What is described as a minor housekeeping change to the zoning at Colwood’s upcoming Royal Beach subdivision sparked a flurry of passionate objections from the community, yet was ultimately approved by council.
Council approved a zoning amendment by a vote of 4-3 at its regular Sept. 26 meeting, which made small changes to the planned road layout in the development near Royal Bay that developer partnership Seacliff Properties and Reliance Properties said would improve traffic safety. Couns. Doug Kobayashi, Cynthia Day, and Stewart Parkinson opposed the amendment.
Coun. Michael Baxter made a motion to direct staff to prepare a report for council exploring the possible options to control the location of any building over four storeys which may be built in development area six of the Royal Beach property, which was one of the most common concerns raised by members of the community during a Sept. 22 public hearing on the proposed rezoning. Baxter’s motion passed unanimously.
Monday’s adoption vote followed a passionate public hearing where all speakers voiced their opposition to the proposed changes, though few of the specific concerns raised that night were within the scope of the actual bylaw changes council would vote on.
John English, president of the Royal Bay Homeowners Association, was among the loudest voices in the room, and focused much of his concerns on the ethics and conduct of council with regard to developments in the city, especially those involving Seacliff. English in particular called on Coun. Dean Jantzen to recuse himself from all votes related to Seacliff, as Elections B.C. records indicate he accepted $200 from Georgia Desjardins, Seacliff’s director of development, in his 2018 election campaign.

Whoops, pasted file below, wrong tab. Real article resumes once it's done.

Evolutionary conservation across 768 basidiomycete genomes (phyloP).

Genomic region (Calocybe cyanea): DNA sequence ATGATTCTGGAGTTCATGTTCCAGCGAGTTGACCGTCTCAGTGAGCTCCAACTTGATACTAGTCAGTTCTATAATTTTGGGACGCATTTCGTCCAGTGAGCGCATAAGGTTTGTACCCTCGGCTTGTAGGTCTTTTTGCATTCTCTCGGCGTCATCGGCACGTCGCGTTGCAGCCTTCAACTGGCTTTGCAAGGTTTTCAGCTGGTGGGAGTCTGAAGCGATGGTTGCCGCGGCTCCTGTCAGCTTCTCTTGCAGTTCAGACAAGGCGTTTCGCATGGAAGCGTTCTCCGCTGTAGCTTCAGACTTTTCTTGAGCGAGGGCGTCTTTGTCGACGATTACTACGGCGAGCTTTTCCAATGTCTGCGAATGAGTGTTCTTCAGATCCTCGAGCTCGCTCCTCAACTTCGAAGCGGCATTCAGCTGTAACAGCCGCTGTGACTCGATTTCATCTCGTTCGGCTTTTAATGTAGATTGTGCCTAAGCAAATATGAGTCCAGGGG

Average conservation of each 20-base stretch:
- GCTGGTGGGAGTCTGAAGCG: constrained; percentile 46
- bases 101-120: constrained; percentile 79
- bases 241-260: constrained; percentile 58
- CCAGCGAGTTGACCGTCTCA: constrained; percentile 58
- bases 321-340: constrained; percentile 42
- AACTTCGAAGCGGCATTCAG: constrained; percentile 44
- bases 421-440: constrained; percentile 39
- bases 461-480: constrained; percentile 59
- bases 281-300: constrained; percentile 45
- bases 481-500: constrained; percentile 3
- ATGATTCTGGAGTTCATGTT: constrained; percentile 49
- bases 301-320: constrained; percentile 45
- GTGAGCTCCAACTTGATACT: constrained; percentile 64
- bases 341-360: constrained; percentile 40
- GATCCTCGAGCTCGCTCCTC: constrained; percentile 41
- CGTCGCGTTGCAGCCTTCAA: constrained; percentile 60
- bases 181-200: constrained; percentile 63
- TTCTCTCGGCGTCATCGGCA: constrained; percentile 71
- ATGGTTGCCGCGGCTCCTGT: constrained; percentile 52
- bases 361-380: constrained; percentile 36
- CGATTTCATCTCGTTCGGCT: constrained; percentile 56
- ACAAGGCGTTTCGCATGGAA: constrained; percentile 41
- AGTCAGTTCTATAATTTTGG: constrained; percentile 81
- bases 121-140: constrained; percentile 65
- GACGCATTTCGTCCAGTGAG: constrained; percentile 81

Jantzen responded to that demand ahead of council’s vote, saying he would not recuse himself from the vote as he feels doing so would be “abdicating from his responsibilities to the community,” and the contribution was such a small amount of money it would not be able to impact his decisions being made based on what he feels is in the community’s best interest. Other concerns raised by multiple residents during the public hearing included that the location of a 12-storey residential building would block the ocean views of current residents in the area, general concerns about there being too much density on the West Shore, especially in the Royal Bay and Royal Beach areas, safety risks which may come from increased traffic once people move into the development, and the fact council was making such a decision so close to the municipal election, rather than deferring the decision until after the new council has been elected.
In response to some of those concerns, both council members and city staff highlighted the fact nothing in the bylaw being voted on had any impact on where the building would be located within zone 6 of the property, and previous council approvals in 2020 had already allowed the building to be placed anywhere in that zone.